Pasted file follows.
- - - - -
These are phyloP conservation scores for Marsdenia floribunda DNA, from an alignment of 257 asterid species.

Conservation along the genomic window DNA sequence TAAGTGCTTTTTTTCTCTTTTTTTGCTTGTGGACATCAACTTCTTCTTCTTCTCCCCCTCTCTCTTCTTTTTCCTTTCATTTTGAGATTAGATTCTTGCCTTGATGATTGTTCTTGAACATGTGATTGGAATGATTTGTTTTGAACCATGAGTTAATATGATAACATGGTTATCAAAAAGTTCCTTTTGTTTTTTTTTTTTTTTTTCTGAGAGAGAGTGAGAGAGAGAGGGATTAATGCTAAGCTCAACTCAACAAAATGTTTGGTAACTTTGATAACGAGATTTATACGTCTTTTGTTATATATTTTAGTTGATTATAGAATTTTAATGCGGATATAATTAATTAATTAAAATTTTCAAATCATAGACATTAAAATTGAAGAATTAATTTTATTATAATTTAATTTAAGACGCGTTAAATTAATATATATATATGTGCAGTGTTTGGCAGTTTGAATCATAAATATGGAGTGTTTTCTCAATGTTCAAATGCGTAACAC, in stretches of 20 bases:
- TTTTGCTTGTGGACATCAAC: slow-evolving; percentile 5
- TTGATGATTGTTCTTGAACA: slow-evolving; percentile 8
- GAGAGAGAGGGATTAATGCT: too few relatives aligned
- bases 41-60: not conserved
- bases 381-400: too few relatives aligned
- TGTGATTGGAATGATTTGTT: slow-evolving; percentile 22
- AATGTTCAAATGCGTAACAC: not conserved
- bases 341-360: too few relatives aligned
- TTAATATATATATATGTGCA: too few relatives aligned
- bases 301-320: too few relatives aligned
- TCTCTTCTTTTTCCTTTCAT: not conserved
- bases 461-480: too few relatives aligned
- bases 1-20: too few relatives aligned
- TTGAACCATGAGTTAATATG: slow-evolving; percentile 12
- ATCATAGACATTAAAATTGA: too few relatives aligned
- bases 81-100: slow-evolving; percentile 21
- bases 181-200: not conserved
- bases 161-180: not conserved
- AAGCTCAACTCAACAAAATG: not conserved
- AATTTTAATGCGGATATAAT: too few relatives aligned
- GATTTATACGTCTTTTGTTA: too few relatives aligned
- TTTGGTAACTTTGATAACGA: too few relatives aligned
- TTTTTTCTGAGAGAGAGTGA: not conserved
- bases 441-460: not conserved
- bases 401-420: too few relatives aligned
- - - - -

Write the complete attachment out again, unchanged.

These are phyloP conservation scores for Marsdenia floribunda DNA, from an alignment of 257 asterid species.

Conservation along the genomic window DNA sequence TAAGTGCTTTTTTTCTCTTTTTTTGCTTGTGGACATCAACTTCTTCTTCTTCTCCCCCTCTCTCTTCTTTTTCCTTTCATTTTGAGATTAGATTCTTGCCTTGATGATTGTTCTTGAACATGTGATTGGAATGATTTGTTTTGAACCATGAGTTAATATGATAACATGGTTATCAAAAAGTTCCTTTTGTTTTTTTTTTTTTTTTTCTGAGAGAGAGTGAGAGAGAGAGGGATTAATGCTAAGCTCAACTCAACAAAATGTTTGGTAACTTTGATAACGAGATTTATACGTCTTTTGTTATATATTTTAGTTGATTATAGAATTTTAATGCGGATATAATTAATTAATTAAAATTTTCAAATCATAGACATTAAAATTGAAGAATTAATTTTATTATAATTTAATTTAAGACGCGTTAAATTAATATATATATATGTGCAGTGTTTGGCAGTTTGAATCATAAATATGGAGTGTTTTCTCAATGTTCAAATGCGTAACAC, in stretches of 20 bases:
- TTTTGCTTGTGGACATCAAC: slow-evolving; percentile 5
- TTGATGATTGTTCTTGAACA: slow-evolving; percentile 8
- GAGAGAGAGGGATTAATGCT: too few relatives aligned
- bases 41-60: not conserved
- bases 381-400: too few relatives aligned
- TGTGATTGGAATGATTTGTT: slow-evolving; percentile 22
- AATGTTCAAATGCGTAACAC: not conserved
- bases 341-360: too few relatives aligned
- TTAATATATATATATGTGCA: too few relatives aligned
- bases 301-320: too few relatives aligned
- TCTCTTCTTTTTCCTTTCAT: not conserved
- bases 461-480: too few relatives aligned
- bases 1-20: too few relatives aligned
- TTGAACCATGAGTTAATATG: slow-evolving; percentile 12
- ATCATAGACATTAAAATTGA: too few relatives aligned
- bases 81-100: slow-evolving; percentile 21
- bases 181-200: not conserved
- bases 161-180: not conserved
- AAGCTCAACTCAACAAAATG: not conserved
- AATTTTAATGCGGATATAAT: too few relatives aligned
- GATTTATACGTCTTTTGTTA: too few relatives aligned
- TTTGGTAACTTTGATAACGA: too few relatives aligned
- TTTTTTCTGAGAGAGAGTGA: not conserved
- bases 441-460: not conserved
- bases 401-420: too few relatives aligned